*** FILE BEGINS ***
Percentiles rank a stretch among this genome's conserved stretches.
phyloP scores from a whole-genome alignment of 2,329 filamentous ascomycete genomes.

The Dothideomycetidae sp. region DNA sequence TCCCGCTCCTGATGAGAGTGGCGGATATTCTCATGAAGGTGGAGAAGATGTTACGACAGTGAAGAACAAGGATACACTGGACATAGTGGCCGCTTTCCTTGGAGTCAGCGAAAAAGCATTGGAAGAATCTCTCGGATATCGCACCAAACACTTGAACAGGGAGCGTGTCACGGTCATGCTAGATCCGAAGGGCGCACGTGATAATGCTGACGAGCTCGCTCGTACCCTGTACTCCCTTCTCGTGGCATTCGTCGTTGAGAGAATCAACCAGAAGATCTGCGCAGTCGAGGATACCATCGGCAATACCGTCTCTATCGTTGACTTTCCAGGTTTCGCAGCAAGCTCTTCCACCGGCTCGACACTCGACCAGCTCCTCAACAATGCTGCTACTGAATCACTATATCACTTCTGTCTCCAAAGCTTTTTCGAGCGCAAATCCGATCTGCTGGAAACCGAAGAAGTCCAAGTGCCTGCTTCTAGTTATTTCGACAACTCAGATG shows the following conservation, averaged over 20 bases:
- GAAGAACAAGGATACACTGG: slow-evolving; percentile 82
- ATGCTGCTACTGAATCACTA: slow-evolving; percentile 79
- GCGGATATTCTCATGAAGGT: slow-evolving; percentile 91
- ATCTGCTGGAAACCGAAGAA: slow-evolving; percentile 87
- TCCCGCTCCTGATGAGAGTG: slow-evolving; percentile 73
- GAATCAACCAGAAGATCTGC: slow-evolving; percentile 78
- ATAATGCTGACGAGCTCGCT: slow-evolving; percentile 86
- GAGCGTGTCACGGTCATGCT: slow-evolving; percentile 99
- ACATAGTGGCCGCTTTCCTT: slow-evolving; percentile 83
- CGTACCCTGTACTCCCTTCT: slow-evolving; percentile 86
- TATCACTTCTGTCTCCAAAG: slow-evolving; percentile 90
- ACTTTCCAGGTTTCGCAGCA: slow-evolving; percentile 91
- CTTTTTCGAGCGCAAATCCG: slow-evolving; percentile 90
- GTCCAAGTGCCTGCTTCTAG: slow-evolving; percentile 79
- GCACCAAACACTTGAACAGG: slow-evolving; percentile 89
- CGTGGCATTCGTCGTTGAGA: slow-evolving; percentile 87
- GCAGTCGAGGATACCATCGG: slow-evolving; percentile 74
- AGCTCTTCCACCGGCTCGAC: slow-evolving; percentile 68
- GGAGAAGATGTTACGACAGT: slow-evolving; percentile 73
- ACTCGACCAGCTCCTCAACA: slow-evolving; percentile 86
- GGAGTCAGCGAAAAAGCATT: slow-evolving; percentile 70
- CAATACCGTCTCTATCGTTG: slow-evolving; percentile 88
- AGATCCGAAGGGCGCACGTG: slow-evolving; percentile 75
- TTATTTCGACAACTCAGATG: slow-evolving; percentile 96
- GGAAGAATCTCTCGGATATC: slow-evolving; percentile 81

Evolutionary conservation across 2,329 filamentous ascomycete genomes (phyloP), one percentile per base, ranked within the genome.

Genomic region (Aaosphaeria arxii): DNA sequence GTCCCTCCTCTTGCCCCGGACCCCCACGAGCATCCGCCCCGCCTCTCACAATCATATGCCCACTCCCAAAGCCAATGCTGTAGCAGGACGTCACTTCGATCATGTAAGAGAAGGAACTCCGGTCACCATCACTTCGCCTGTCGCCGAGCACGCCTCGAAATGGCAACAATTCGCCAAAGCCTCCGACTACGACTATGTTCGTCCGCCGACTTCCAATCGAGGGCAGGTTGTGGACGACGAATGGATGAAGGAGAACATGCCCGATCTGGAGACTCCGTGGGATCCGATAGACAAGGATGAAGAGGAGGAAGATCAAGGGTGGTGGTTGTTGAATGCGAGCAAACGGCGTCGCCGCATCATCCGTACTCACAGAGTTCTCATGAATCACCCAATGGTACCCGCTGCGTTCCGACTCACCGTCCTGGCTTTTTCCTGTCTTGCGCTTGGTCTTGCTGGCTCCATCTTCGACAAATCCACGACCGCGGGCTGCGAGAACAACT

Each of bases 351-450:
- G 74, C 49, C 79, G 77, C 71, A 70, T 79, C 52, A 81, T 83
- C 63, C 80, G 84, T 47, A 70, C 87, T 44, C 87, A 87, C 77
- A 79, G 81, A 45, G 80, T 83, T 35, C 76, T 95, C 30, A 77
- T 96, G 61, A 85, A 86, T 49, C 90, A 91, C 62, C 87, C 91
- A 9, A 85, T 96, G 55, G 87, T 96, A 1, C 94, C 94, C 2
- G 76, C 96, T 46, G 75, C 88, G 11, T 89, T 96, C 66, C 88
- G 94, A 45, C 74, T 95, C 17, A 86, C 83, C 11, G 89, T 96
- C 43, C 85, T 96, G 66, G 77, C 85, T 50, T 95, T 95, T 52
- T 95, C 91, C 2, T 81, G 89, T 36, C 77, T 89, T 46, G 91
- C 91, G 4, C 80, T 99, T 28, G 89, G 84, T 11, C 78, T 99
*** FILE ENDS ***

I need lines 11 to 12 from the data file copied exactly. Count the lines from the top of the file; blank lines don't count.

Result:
- GAGCGTGTCACGGTCATGCT: slow-evolving; percentile 99
- ACATAGTGGCCGCTTTCCTT: slow-evolving; percentile 83